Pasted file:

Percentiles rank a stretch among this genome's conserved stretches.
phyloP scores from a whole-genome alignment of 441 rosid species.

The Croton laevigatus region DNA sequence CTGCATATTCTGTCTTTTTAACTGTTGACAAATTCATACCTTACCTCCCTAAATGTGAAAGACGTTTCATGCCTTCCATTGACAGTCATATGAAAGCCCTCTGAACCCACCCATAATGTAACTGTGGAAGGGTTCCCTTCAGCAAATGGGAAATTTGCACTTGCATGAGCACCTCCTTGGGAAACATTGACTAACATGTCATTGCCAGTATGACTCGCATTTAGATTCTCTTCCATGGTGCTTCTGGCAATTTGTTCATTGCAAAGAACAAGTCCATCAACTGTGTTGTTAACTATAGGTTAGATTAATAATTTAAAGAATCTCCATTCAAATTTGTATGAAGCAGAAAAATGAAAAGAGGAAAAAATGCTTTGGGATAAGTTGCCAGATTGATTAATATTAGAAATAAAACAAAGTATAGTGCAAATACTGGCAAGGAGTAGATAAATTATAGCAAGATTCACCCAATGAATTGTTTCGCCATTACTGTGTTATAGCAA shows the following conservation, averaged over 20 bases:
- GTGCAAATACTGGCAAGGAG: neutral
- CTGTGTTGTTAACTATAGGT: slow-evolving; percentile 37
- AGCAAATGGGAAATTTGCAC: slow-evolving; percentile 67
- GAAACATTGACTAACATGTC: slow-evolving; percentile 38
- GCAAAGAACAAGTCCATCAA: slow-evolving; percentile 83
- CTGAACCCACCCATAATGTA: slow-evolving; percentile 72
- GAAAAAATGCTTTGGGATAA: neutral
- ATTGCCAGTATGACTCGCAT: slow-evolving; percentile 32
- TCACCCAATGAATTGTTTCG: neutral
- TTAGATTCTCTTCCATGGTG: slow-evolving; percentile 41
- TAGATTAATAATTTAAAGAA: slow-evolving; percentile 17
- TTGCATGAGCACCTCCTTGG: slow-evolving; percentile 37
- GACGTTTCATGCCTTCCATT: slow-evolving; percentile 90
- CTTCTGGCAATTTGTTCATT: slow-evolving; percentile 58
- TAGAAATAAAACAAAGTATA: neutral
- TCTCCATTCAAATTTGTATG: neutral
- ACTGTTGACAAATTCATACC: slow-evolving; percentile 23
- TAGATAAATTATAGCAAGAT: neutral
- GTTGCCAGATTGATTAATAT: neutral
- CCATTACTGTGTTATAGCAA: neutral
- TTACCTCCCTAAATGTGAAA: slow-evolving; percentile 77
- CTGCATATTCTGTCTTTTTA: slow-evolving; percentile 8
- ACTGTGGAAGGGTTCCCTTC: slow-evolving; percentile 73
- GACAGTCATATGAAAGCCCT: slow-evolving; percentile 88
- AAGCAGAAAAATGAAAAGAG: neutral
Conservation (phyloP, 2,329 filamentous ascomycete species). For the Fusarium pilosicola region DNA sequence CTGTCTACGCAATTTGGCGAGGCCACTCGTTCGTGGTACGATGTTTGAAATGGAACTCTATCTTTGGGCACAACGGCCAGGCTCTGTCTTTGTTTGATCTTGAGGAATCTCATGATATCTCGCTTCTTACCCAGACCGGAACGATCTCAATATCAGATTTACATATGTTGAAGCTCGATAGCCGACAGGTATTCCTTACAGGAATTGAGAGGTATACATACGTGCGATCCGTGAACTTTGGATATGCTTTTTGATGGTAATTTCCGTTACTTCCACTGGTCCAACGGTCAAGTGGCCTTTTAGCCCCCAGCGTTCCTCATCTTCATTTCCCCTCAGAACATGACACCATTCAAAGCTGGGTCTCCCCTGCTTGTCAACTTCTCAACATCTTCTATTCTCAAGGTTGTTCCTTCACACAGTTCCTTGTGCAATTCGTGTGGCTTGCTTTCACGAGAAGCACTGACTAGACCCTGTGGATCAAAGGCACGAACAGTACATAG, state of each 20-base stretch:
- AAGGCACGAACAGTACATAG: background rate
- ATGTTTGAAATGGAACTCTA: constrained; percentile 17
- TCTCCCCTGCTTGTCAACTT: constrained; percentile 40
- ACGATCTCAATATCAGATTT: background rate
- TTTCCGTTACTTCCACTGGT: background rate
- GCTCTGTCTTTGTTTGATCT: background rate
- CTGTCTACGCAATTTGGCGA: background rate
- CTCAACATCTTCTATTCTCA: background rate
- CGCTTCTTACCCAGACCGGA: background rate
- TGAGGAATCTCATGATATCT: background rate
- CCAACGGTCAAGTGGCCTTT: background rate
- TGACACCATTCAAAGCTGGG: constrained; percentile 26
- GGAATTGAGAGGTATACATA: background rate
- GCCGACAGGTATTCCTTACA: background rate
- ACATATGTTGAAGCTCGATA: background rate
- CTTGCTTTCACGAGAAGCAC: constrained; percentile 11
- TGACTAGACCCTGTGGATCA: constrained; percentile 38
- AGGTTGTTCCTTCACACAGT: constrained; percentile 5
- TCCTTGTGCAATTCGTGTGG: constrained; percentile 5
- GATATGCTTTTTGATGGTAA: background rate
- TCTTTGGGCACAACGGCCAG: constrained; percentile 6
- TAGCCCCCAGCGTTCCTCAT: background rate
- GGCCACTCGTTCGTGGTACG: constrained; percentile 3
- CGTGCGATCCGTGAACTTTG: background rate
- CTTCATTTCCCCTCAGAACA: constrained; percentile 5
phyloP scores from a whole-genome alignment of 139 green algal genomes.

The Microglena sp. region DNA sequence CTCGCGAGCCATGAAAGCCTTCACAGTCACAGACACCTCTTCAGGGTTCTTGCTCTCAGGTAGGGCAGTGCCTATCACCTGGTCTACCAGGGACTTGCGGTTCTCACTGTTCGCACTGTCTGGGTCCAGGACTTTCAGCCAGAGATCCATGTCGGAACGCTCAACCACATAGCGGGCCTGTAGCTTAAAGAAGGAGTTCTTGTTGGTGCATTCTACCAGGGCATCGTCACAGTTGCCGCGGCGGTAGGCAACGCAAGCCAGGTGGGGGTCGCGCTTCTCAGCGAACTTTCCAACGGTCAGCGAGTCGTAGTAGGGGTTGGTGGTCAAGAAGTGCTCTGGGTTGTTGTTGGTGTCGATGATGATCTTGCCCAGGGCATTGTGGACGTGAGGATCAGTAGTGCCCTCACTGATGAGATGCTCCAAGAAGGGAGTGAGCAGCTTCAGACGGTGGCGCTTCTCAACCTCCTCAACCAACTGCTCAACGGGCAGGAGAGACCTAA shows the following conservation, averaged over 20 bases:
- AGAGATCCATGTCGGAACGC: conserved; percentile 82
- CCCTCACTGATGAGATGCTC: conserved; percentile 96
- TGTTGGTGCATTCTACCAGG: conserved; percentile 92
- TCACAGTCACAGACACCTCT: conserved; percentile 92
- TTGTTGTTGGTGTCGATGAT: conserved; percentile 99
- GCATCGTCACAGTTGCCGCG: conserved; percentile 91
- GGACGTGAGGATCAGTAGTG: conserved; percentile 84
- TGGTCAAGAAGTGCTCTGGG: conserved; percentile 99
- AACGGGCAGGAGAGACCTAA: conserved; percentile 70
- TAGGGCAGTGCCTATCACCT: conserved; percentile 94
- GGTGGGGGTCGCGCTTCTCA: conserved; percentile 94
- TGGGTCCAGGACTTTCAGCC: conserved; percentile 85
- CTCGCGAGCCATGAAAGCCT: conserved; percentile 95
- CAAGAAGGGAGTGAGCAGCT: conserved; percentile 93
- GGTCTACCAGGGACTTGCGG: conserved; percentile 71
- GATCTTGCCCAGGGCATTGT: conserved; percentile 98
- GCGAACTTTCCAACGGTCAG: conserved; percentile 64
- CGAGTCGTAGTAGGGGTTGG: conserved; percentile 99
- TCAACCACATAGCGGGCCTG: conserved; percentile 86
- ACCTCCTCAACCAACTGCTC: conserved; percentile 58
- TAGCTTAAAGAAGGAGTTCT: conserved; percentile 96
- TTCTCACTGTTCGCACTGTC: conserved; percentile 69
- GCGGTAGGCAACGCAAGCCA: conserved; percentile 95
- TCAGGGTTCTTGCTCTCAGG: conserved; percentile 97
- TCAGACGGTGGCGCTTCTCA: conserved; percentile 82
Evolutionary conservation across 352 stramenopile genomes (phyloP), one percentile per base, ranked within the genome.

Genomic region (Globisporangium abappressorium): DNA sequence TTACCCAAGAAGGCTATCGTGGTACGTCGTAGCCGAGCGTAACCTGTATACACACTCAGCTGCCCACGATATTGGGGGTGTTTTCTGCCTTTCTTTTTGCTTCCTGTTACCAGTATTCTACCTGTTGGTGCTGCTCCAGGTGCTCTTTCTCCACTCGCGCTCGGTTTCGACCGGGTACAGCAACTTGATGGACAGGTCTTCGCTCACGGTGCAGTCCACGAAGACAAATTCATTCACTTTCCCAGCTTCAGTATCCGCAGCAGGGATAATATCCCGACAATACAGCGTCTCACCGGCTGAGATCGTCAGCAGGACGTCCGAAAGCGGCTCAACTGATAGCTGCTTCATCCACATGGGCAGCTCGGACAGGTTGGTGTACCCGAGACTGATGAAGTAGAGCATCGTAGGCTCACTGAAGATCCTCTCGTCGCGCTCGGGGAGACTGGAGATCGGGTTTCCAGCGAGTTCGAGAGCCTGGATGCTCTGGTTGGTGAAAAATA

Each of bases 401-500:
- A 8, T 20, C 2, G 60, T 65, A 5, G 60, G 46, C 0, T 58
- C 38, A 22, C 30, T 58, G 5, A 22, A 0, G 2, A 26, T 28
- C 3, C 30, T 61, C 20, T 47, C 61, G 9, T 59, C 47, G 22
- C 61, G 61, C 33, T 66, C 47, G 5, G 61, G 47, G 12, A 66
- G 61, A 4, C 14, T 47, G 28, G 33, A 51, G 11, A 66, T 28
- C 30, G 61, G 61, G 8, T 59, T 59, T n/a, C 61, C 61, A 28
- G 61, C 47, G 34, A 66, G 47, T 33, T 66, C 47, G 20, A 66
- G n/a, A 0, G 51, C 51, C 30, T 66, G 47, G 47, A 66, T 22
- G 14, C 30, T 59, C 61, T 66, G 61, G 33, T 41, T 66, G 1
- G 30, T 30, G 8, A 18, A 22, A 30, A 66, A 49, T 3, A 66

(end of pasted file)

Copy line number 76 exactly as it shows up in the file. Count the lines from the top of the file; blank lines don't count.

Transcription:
- ACCTCCTCAACCAACTGCTC: conserved; percentile 58